As our old pal Sylvester the Cat would so often say, “Sufferin’ succotash!” It’s one of those expressions I heard on Saturday mornings growing up thanks to cartoons, and never questioned its meaning. It was understood as the utterance of frustration, a polite “Jesus Christ” that conveyed a level of discontent without the need to take the Lord’s name in vain. While I can remember hearing the expression from cartoon characters, I don’t recall ever hearing it from the lips of actual people.
So just what is succotash and is it suffering? Succotash is a relish of sorts primarily consists of a blend of sweet corn, Lima Beans and other garden delights. Since home gardens were more common, and because the ingredients for succotash were relatively inexpensive, this dish was popular throughout the United Stated during the Great Depression. As a depression era dish, it might explain Sylvester’s claim of suffering. Depending upon the part of the country, succotash could be found baked in a pie, topped over fresh-caught fish or even gracing the Thanksgiving tables in New England.
While catfish with succotash may be from humble ingredients, it is a taste welcome to our Lenten supper. Served with warm biscuits and tender greens, it makes for a deliciously nostalgic meal.
Pan-Seared Catfish with Succotash
1 cup Buttermilk
2 teaspoons Louisiana Hot Sauce
4 (5 oz) Farm-Raised Catfish Fillets
1 stick Butter, divided
3 cups frozen Corn, thawed
1 cup frozen baby Lima Beans, thawed
1/2 Red Bell Pepper, chopped
1/4 cup Onion, chopped
1/2 teaspoon Salt, divided
1/4 teaspoon Black Pepper, divided
1/2 cup Cornmeal
2 tablespoons Olive Oil
In a 9-inch by 13-inch baking dish, combine the buttermilk and hot sauce. Place catfish into the buttermilk mixture, turning to coat on all sides. Set aside.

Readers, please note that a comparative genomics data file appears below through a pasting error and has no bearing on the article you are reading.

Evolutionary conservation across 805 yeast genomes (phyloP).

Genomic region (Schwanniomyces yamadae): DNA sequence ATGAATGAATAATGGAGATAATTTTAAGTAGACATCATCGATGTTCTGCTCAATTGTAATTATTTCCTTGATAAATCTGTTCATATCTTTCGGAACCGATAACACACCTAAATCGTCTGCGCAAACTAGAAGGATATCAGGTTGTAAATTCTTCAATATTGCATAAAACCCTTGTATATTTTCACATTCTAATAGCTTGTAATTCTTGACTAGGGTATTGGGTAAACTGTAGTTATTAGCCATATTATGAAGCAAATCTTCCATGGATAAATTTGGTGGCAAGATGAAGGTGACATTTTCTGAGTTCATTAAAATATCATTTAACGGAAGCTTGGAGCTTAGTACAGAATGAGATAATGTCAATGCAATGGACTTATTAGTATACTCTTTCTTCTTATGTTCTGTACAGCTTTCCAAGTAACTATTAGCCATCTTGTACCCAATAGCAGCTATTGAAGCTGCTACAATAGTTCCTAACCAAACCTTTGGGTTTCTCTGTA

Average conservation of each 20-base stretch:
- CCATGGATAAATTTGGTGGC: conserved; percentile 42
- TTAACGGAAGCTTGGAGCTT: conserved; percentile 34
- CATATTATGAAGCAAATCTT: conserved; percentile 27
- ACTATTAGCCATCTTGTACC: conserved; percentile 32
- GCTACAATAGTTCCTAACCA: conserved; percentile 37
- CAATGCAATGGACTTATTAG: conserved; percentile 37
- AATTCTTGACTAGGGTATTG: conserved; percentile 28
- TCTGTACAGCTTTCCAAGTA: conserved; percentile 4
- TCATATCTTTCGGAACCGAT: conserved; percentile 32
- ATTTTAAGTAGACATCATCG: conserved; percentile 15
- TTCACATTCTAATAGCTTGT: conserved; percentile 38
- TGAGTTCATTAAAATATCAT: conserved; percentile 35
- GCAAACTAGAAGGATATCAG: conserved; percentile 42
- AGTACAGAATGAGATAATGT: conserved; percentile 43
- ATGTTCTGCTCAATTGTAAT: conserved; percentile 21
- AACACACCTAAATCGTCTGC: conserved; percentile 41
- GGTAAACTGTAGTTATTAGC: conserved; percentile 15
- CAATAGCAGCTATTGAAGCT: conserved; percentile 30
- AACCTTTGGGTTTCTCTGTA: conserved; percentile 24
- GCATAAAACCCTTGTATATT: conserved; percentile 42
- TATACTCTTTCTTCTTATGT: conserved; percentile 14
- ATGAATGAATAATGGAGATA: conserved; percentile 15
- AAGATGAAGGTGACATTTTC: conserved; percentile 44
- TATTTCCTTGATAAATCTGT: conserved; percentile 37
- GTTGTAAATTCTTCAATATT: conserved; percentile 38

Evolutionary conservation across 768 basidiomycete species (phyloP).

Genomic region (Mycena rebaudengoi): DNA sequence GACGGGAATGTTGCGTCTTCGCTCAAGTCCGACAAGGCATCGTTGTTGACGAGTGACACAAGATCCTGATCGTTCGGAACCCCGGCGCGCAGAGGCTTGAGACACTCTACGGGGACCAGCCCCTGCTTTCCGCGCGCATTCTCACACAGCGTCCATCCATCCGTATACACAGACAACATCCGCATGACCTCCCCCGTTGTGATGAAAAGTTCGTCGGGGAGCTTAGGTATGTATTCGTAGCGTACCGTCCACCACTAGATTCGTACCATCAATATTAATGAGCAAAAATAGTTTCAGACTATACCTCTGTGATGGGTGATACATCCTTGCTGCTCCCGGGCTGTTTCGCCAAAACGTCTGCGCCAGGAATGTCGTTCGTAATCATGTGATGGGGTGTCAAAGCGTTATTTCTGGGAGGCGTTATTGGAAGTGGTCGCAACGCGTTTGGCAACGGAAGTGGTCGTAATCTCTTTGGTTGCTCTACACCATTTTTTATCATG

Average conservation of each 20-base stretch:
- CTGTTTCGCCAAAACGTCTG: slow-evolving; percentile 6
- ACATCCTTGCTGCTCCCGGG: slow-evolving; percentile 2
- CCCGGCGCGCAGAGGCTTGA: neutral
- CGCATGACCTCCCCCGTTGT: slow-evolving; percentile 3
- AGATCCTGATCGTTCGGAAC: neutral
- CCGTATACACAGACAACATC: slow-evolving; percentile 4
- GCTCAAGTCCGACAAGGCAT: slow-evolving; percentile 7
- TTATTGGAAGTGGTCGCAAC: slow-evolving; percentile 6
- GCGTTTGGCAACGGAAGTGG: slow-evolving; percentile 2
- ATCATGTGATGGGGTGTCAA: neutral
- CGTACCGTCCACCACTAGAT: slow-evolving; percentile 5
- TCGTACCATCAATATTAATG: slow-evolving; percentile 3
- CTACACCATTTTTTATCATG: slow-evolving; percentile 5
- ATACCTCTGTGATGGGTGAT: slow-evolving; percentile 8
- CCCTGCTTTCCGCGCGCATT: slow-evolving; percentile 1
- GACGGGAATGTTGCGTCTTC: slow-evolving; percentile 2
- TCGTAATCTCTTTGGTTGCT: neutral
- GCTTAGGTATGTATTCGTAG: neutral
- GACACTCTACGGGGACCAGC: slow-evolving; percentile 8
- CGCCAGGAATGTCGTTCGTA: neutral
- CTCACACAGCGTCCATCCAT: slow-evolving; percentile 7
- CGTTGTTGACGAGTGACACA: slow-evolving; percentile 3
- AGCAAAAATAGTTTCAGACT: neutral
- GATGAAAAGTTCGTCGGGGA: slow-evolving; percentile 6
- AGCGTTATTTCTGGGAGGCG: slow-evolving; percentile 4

Meanwhile, stem and seed bell pepper, chop into small pieces; set aside. Peel and chop onion; set aside.
Melt 4 tablespoons of butter in a large skillet over high heat. Add corn, Lima Beans, red pepper, onion, 1/4 teaspoon salt, and 1/8 teaspoon black pepper. Sauté 8 to 10 minutes, or until vegetables begin to caramelize, stirring occasionally.
In a shallow dish, combine cornmeal, remaining salt, and remaining black pepper. Remove catfish from marinade and coat with cornmeal mixture.
In a large skillet over medium-high heat, melt remaining butter with oil. Sauté catfish 3 to 4 minutes per side, or until golden and crisp.
Serve topped with succotash.
How are you all doing? For those observing the Lenten Season, this is the 3rd Friday of Lent. Hope you’re enjoying the fresh seafood at the markets these day. Or is there a big, juicy steak dinner that’s calling your name? Believe me, I get it – hot dogs are beginning to sound good. And if you aren’t into the whole Lenten thing, hey – fish is good for us!